• Solidification of Eutectic Alloys, J.J. Favier and J.P Praizey, Centre for Nuclear Studies, Grenoble, France

• Thermodiffusion in Tin Alloys, Y. Malmejac and J.P. Praizey, Center for Nuclear Studies, Grenoble, France

• Unidirectional Solidification of Eutectics, G. Muller, University of Erlangen, Germany

Isothermal Heating Facility

• Bubble-Reinforced Materials, P. Gondi, University of Bologna, Italy

• Dendrite Growth and Microsegregation of Binary Alloys, H. Fredriksson, The Royal Institute of Technology, Stockholm, Sweden

• Emulsions and Dispersion Alloys, H. Ahlborn, University of Hamburg, Germany

• Interaction Between An Advancing Solidification Front and Suspended Particles, D. Neuschutz and J. Potschke, Krupp Research Centre, Essen, Germany

• Melting and Solidification of Metallic Composites, A. Deruyttere, University of Leuven, Belgium

• Metallic Emulsion Aluminium-Lead, P.D. Caton, Fulmer Research Institute, Stoke Poges, United Kingdom

• Nucleation of Eutectic Alloys, Y. Malmejac, Centre for Nuclear Studies, Grenoble, France

• Reaction Kinetics in Glass, G.H. Frischat, Technical University of Clausthal, Germany

• Skin Technology, H. Sprenger, MAN Advanced Technology, Munich, Germany

• Solidification of Immiscible Alloys, H. Ahlborn, University of Hamburg, Germany

• Solidification of Near-Monotectic Zinc-Lead Alloys, H.F. Fischmeister, Max Planck Institute, Stuttgart, Germany

• Undirectional Solidification of Cast Iron, T. Luyendijk, Delft University of Technology, The Netherlands

• Vacuum Brazing, W. Schonherr and E. Siegfried, Federal Institution for Material Testing, Berlin, Germany

• Vacuum Brazing, R. Stickler and K. Frieler, University of Vienna, Australia

Mirror Heating Facility

• Crystalisation of a Silicon Drop, H. Kolker, Wacker-Chemie, Munich, Germany

• Floating Zone Growth of Silicon, R. Nitsche and E. Eyer, University of Freiburg, Germany

• Growth of Cadmium Telluride by the Travelling Heater Method, R. Nitsche, R. Dian, and R. Schonholz, University of Freiburg, Germany

• Growth of Semiconductor Crystals by the Travelling Heater Method, K.W. Benz, Stuttgart University, and G. Muller, University of Erlangen, Germany

Special Equipment

• Adhesion of Metals in UHV Chamber, G. Ghersini, Information Centre of Experimental Studies, Italy

• Crystal Growth by Co-Precipitation in Liquid Phase, A. Authier, F. Le Faucheux, and M.C. Robert, University of Pierre and Marie Curie, Paris, France

• Crystal Growth of Proteins, W. Littke, University of Freiburg, Germany

• Mercury Iodide Crystal Growth, R. Cadoret, Laboratory for Crystallography and Physics, Les, Cezeaux, France

• Organic Crystal Growth, K.F. Neilsen, G. Galster, and I. Johannson, Technical University of Denmark, Lyngbyg, Denmark

• Selfdiffusion and Interdiffusion in Liquid Metals, K. Kraatz, Technical University of Berlin, Germany

Space Plasma Physics Investigations:

• Atmospheric Emission Photometric Imaging (AEPI), S.B. Mende, Lockheed Solar Observatory, Palo Alto, California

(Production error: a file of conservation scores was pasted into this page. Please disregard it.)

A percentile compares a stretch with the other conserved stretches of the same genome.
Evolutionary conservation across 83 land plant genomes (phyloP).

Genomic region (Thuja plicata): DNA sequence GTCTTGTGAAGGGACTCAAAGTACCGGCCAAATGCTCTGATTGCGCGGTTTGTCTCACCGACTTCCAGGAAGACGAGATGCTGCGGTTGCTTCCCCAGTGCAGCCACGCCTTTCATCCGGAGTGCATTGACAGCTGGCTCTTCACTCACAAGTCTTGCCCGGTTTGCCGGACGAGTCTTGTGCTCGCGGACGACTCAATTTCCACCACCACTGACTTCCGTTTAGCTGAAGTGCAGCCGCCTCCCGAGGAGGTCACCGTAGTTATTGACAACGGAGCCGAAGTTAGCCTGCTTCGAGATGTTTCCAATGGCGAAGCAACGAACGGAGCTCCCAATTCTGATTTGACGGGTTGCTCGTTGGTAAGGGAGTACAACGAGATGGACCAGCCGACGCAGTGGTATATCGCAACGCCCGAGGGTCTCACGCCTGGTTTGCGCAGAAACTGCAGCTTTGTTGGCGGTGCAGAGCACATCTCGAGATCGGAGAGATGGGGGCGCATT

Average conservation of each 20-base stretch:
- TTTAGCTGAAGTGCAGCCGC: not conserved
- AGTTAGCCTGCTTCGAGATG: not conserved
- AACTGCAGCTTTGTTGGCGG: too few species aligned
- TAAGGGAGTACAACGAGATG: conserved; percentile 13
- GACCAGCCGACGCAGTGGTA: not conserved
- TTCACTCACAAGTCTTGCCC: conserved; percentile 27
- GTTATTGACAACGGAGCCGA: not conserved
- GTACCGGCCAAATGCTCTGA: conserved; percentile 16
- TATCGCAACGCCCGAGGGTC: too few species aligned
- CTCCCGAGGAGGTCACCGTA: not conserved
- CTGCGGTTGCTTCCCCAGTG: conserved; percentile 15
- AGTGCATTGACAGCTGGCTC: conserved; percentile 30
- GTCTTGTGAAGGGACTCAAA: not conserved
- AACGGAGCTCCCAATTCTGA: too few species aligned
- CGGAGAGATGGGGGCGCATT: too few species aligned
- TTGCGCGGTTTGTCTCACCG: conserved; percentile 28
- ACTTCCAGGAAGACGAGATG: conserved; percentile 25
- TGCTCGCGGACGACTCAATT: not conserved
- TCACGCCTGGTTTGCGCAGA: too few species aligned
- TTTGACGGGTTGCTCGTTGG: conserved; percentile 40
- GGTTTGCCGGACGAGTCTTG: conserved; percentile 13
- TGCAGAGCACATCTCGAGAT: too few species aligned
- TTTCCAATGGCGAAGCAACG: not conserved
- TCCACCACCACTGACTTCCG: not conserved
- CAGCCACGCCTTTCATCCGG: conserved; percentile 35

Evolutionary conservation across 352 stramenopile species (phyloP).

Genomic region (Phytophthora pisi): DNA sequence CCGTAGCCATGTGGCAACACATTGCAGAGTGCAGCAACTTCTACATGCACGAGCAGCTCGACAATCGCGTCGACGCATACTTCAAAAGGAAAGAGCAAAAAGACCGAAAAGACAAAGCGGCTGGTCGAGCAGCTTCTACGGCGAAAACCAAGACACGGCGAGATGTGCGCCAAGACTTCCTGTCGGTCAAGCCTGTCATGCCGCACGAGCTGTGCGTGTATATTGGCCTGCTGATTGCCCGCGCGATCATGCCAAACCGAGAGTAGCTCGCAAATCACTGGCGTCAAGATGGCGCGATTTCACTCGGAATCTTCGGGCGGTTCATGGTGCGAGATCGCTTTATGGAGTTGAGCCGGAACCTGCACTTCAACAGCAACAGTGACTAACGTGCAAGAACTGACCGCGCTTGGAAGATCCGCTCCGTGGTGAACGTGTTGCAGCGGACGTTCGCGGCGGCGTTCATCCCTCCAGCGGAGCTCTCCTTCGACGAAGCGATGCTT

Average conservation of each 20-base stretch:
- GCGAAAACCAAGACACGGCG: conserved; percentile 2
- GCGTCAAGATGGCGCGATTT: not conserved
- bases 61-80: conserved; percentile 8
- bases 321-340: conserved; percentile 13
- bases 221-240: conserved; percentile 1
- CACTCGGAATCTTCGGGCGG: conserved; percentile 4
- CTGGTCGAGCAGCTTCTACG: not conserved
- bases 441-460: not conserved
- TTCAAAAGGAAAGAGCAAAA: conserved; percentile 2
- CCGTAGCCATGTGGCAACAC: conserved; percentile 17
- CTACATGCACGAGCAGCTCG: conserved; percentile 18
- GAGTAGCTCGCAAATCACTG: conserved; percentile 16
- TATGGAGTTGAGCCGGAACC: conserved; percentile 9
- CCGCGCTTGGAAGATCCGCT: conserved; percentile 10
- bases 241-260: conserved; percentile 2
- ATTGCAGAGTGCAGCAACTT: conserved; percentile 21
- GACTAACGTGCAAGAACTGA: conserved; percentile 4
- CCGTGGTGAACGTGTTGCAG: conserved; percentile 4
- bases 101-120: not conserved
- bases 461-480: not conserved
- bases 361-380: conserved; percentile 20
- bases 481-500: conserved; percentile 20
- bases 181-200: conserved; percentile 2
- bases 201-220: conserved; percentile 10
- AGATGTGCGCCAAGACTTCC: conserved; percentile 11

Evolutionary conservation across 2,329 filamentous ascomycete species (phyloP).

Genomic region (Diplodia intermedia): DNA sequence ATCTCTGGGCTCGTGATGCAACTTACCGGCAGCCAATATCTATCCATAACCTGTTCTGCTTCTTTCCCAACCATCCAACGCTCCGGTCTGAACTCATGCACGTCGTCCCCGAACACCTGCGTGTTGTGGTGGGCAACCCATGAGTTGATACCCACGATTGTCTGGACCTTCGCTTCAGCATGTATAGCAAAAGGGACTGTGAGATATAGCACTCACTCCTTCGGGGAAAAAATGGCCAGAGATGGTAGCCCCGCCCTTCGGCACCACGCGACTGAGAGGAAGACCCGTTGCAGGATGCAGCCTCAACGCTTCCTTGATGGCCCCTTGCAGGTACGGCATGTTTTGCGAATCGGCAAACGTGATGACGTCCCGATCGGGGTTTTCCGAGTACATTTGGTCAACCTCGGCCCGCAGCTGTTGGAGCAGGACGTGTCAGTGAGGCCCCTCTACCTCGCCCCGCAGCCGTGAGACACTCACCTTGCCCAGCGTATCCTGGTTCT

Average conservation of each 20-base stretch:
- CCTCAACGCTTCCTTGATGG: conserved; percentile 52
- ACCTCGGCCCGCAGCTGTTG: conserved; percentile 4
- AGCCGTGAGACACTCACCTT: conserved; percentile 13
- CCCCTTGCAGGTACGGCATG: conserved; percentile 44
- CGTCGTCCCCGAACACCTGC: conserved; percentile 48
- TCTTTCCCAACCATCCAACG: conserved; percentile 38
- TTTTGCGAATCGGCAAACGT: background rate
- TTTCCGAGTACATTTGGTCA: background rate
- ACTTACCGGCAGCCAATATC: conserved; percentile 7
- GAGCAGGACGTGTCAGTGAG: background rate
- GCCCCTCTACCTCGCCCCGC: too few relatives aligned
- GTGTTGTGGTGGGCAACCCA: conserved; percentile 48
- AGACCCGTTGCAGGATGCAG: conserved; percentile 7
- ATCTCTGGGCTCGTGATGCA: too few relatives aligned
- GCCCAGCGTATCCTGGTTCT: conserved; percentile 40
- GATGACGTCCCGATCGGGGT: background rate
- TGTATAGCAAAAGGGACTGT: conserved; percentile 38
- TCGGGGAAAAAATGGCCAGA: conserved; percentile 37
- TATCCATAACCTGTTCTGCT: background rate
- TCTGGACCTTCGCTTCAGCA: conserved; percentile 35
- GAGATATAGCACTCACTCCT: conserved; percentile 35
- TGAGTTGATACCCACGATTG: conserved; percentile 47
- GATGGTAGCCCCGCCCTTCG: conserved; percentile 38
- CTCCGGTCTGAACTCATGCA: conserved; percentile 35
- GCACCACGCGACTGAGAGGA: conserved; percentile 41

• Electron Spectrometer, K. Wilhelm, Max Planck Institute, Stuttgart, Germany

• Magnetometer, R. Schmidt, Academy of Sciences, Vienna, Austria

• Phenomena Induced by Charged Particle Beams (PICPAB), C. Beghin, National Centre for Scientific Research, Paris, France

• Space Experiments with Particle Accelorators (SEPAC), T. Obayashi, Institute of Space and Astronautical Sciences, Tokyo, Japan

Atmospheric Science Investigations

• Active Cavity Radiometer (ACR), R.C. Willson, NASA Jet Propulsion Laboratory, Pasadena, California

• Grille Spectrometer, M. Acherman, Space Aeronomy Institute, Brussel, Belgium

• Imaging Spectrometric Observatory (ISO), M.R. Torr, NASA Marshall Space Flight Center, Huntsville, Alabama

• Investigation of Atmospheric Hydrogen and Deuterium through Measurement of Lyman-Alpha Emission (ALAE), J.L. Bertaux, National Centre for Scientific Research, Paris, France

• Solar Constant (SolCon), D. Crommelynck, Royal Meteorological Institute, Brussels, Belgium

• Solar Spectrum (SolSpec), G. Thullier, National Centre for Scientific Research, Paris, France

• Waves in the OH Emissive Layer, M. Herse, National Centre for Scientific Research, Paris, France

Earth Observation Investigations

• Metric Camera, M. Reynolds, European Space Agency, Noordwijk, The Netherlands, G. Konecny, University of Hannover, Germany

• Microwave Remote Sensing Experiment, G. Dieterie, European Space Agency, Paris, France

Astronomy and Astrophysics Investigations

• Far Ultraviolet Space Telescope (FAUST), C.S. Bowyer, University of California, Berkeley, California

• Isotope Stack, R. Beaujean, Kiel University, Germany

• Spectroscopy in X-Ray Astronomy, R.D. Andresen, European Space Research & Technology Centre, Noordwijk, The Netherlands

• Very Wide Field Camera, Go. Courtes, Space Astronomy Laboratory, Marseilles, France

Space Technology Investigations

• Bearing Lubricant Wetting, Spreading & Characteristics, C.H.T. Pan, Columbia University, New York, New York, A. Whitaker, NASA Marshall Space Flight Center, Huntsville, Alabama